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RE: Modeling the subgrade modulus in Staad

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In addition to the programs Craig notes below..STAAD also has most if not all of the functionality you describe.
Utilizing the mesh generation and plate mat/elastic mat commands you can refine the mesh to find the appropriate influence area.  You can also account for uplift/loss of contact or "tension" by the use of the spring compression command. 
If you supply the subgrade modulus, the program will generate the soil springs at the nodes of the elements based upon influence area.  It will also generate the base pressures/base pressure plots.
I've used all of these features with good results.
Hope this helps.
John T. Whitty, P.E.

-----Original Message-----
From: Craig Leech [mailto:cleech(--nospam--at)]
Sent: Tuesday, May 04, 2004 9:16 AM
To: seaint(--nospam--at)
Subject: RE: Modeling the subgrade modulus in Staad

Some of the programs I have used allow definition of the spring constant per unit area (modulus of subgrade reaction, I think it is called).  Thus the spring is applied to an element area.  The program then models this as a spring at each node, based on the tributary area.

The springs are typically linear elastic, sometimes with no tension.  To use a non-linear spring (I think this would cover the "coupling") typically requires a non-linear program.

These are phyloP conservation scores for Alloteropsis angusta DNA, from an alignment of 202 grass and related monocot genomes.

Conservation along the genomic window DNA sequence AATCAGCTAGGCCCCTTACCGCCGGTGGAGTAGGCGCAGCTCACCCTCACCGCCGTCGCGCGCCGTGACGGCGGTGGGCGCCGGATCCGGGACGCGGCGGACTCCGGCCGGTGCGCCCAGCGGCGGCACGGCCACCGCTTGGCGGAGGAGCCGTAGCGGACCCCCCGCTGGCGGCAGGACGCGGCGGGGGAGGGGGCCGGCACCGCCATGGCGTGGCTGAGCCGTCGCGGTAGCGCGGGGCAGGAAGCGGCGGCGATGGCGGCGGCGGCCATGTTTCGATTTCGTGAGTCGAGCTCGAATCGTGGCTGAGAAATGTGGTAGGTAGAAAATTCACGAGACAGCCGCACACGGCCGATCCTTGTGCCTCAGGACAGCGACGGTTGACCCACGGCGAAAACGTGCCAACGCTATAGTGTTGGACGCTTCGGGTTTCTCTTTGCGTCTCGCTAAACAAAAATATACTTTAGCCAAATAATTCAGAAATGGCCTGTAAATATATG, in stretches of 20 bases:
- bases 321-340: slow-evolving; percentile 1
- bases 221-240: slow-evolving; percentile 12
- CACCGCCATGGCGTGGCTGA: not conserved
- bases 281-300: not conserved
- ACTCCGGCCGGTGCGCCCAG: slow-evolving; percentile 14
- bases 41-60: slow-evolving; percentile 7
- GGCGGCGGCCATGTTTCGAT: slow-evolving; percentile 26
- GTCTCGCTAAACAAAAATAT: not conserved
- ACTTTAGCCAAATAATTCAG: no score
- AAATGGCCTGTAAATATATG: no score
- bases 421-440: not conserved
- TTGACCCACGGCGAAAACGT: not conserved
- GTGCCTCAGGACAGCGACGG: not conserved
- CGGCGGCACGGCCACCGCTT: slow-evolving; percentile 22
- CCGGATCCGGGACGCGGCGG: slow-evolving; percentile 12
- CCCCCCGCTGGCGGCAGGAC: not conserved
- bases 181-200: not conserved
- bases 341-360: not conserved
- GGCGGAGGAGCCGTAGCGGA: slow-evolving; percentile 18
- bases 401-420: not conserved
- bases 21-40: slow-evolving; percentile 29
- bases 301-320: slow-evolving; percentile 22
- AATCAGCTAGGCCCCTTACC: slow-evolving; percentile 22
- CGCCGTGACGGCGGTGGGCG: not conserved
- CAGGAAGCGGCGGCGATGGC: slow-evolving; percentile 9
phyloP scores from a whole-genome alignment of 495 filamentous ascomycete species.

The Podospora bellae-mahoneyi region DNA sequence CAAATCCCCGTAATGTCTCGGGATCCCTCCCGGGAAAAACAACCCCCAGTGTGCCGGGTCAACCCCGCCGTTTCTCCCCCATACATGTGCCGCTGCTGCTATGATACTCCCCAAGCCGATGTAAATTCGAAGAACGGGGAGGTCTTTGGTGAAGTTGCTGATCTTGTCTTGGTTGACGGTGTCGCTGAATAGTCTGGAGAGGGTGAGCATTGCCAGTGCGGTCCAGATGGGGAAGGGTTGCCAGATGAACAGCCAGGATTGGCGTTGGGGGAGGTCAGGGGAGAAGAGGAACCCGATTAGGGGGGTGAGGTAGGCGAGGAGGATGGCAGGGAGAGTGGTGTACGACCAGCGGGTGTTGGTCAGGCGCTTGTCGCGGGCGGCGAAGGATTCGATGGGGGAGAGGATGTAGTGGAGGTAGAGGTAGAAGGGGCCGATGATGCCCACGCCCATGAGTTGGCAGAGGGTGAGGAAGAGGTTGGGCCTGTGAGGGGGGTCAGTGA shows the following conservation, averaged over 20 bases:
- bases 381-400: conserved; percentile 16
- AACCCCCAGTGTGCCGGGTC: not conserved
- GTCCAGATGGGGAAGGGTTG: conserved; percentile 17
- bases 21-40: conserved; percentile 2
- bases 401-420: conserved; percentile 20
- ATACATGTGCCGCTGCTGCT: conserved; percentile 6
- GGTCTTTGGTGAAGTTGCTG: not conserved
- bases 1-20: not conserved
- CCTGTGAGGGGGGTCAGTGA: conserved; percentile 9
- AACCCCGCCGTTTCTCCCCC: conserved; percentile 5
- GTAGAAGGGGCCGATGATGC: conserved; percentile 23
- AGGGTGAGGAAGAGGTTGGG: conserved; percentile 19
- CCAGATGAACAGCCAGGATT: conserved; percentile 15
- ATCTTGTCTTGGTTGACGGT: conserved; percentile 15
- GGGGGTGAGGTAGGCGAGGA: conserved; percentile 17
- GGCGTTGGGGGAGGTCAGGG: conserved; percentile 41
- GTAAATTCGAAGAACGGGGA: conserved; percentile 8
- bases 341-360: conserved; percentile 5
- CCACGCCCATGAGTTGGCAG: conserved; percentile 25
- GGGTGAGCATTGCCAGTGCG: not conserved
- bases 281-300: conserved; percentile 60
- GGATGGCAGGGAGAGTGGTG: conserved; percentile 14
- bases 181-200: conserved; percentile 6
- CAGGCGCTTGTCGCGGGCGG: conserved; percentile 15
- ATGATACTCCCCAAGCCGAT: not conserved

MIDAS, SAFE and ETABS all have some of these options.

From: GSKWY(--nospam--at) [mailto:GSKWY(--nospam--at)]
Sent: Tuesday, May 04, 2004 8:46 AM
To: seaint(--nospam--at)
Subject: Modeling the subgrade modulus in Staad

When you model the subgrade modulus (k)  in Staad or any other finite element programs, say to design a raft foundation,  does it treat "k" as a simple spring constant?

I.e.,  does it consider anything like coupling between adjacent springs due to lateral pressures,  does it adjust "k"  for its location with respect to the edge of the foundation, etc.

Or do you just put in a mesh size and a "k" value and have the program model in as an independent, identical spring at each node?

Is there any program that is particularly good for this type of modeling?

Gail Kelley